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Rosa Parks is one of the most recognizable activists of the 20th century, but many people only viewed a glimpse of her life.
Although Parks has been called the “Mother of the Civil Rights Movement,” her historical contributions have been shrunken to only include the moment she refused to give up her seat to a white passenger on a segregated bus in Montgomery and the year-long Montgomery Bus Boycott that came after.
But the bus boycott wasn’t Parks’ entrance into activism, it was her continuation of a legacy that empowered Black men, women and youth. Nearly 12 years before her historic bus ride, she became a sexual assault investigator for the NAACP and sought justice for Recy Taylor, a Black woman who was kidnapped and raped by seven white men in Abbeville, Ala., in September 1943. And 12 years prior to Taylor’s rape, Parks and her husband, Raymond, organized in defense of “Scottsboro Boys,” the nine Black teenagers who were accused of raping two white women in a northeast Alabama town.
Historians such as Dr. Jeanne Theoharis have written about Parks’ consistent rebellion against white supremacy. Dr. Stephanie Y. Evans, professor and director of the Institute for Women’s, Gender and Sexuality Studies at Georgia State University, explored Parks’ autobiography and family memoirs for her book “Black Women’s Yoga History: Memoirs of Inner Peace,” which published on March 1. The narratives gave Evans an intimate portrait of how Parks endured the gravity of the stress of being a Black woman and an activist.
“While the story of Rosa Parks inspires awe and inspiration for her heroic bravery as a Civil Rights Movement leader, we must also acknowledge the toll that the struggle took on her personal life and mental health,” Evans wrote in chapter 6 of her book. “Only by looking closely at the impact of stressors on the life of Mrs. Parks can we truly appreciate the significance of her ability to continue to seek balance after having come through unimaginable persecution.”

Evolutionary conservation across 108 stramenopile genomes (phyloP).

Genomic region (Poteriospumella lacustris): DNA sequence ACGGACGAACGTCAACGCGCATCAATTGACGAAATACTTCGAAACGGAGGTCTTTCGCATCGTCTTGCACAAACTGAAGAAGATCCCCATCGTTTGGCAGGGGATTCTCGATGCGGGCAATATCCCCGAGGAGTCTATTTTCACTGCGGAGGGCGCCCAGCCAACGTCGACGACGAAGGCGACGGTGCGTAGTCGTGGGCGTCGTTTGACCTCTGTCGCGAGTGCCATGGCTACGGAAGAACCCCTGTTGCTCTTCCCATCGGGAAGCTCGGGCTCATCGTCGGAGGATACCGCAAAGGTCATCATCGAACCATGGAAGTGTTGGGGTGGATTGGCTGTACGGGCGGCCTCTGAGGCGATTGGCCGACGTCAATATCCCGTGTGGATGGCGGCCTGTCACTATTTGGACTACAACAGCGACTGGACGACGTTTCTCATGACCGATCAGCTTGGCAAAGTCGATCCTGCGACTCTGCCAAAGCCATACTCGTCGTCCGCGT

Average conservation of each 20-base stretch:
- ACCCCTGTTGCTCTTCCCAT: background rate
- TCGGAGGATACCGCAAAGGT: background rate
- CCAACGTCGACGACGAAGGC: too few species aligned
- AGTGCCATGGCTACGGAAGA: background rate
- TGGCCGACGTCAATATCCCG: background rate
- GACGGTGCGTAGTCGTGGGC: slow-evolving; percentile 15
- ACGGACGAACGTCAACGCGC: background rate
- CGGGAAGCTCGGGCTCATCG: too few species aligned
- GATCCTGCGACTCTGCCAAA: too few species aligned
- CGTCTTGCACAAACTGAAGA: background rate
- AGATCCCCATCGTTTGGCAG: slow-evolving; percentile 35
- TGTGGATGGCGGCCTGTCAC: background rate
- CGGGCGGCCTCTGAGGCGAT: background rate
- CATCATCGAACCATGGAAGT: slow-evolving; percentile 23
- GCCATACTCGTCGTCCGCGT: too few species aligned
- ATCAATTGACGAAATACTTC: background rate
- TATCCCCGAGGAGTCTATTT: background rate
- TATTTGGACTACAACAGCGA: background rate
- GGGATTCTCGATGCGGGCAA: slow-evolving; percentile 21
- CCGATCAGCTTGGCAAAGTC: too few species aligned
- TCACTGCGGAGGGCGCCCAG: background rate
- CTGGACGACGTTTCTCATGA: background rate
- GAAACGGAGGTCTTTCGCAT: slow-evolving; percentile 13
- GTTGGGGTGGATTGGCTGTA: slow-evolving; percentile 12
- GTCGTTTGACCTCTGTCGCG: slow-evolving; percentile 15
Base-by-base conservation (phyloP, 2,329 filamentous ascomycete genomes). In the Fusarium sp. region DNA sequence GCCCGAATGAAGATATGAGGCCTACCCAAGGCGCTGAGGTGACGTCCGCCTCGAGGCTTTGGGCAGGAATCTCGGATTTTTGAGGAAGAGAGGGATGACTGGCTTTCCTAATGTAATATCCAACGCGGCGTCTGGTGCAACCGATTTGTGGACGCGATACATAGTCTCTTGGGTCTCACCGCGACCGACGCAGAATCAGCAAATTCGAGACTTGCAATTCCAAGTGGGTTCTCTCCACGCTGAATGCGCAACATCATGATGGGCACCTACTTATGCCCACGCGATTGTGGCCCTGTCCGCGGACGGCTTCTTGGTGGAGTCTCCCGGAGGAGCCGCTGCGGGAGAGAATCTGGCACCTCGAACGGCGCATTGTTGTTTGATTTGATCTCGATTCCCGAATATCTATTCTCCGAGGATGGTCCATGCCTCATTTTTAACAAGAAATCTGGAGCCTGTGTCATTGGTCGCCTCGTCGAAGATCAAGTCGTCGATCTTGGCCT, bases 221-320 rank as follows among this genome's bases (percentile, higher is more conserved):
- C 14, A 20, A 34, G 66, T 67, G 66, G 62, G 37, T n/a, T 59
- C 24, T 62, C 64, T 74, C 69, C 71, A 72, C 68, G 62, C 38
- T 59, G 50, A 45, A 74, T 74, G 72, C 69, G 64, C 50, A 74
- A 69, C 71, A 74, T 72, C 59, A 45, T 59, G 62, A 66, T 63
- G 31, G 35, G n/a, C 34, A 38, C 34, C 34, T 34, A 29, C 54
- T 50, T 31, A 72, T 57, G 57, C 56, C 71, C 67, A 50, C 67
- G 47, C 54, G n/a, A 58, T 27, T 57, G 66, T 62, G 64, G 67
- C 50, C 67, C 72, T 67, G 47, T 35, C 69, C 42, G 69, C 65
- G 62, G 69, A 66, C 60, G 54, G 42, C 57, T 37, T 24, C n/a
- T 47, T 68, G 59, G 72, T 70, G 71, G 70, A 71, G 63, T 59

In 11-page handwritten note displayed by the Library of Congress, Parks reveals she was also a victim of sexual assault in 1931. Evans wrote that in her memoir, Parks stated she felt tense and nervous during the boycott. She received death threats and lost her job. Her husband became depressed after also losing his job and coped with alcohol. Her mother’s health was also failing. Parks also had on-and-off health problems throughout her life.
Parks felt “lynched in my spirit,” while experiencing these stressors of life under Jim Crow. But Evans credits Parks’ faith, yoga practice and vegetarian diet as the reasons why Parks lived to be 92 while continuing her activism.
In Parks’ own memoir, titled “My Life,” Parks writes that her mother instilled in her the importance of daily stretching and exercising as a way to alleviate Illnesses during her childhood. These exercises became the foundation of what eventually evolved into Parks’ yoga practice. In “Our Auntie Rosa: The Family of Rosa Parks Remembers Her Life and Lessons,” Evans learned that Parks went to yoga classes along with her nieces and nephews.
Parks’ niece Sheila McCauley wrote in the family memoir that Parks was very receptive during the class despite typically being the oldest student in the room. Parks became a lover of yoga poses and practiced at her house often.
In the family memoir, Evans said McCauley beautifully illustrated how Parks found peace through yoga.
“The exercises help clear her mind, the stretches keep her body limber,” McCauley said. “In her space on the floor, she takes sanctuary, be it at a studio under the voice of an instructor or in the sunlight of her living room. Inner peace and clarity have always been important to her.”
This wasn’t a gift Parks’ kept to herself. In 2019, the Library of Congress displayed a photo of Parks teaching a demonstration of the thunderbolt yoga pose during a class in Detroit in March 1973. A photo of Parks in bow pose was made available through the Library of Congress in 2020. Evans said Parks just turned 60 at the time. Even after her death, Parks’ legacy is still teaching youth the importance of yoga and other exercises, like karate, through The Rosa and Raymond Parks Institute for Self Development, created in February 1987.
“Rosa Parks shared yoga with her family and her community, and her civil rights legacy clearly exemplifies many yogic principles of inner peace and global peace advocacy,” Evans wrote. “The principles of the institute remain relevant and continue to address issues of peace. When nations continue to escalate violence and aggression, Mrs. Parks’ legacy of peace advocacy still remains essential.”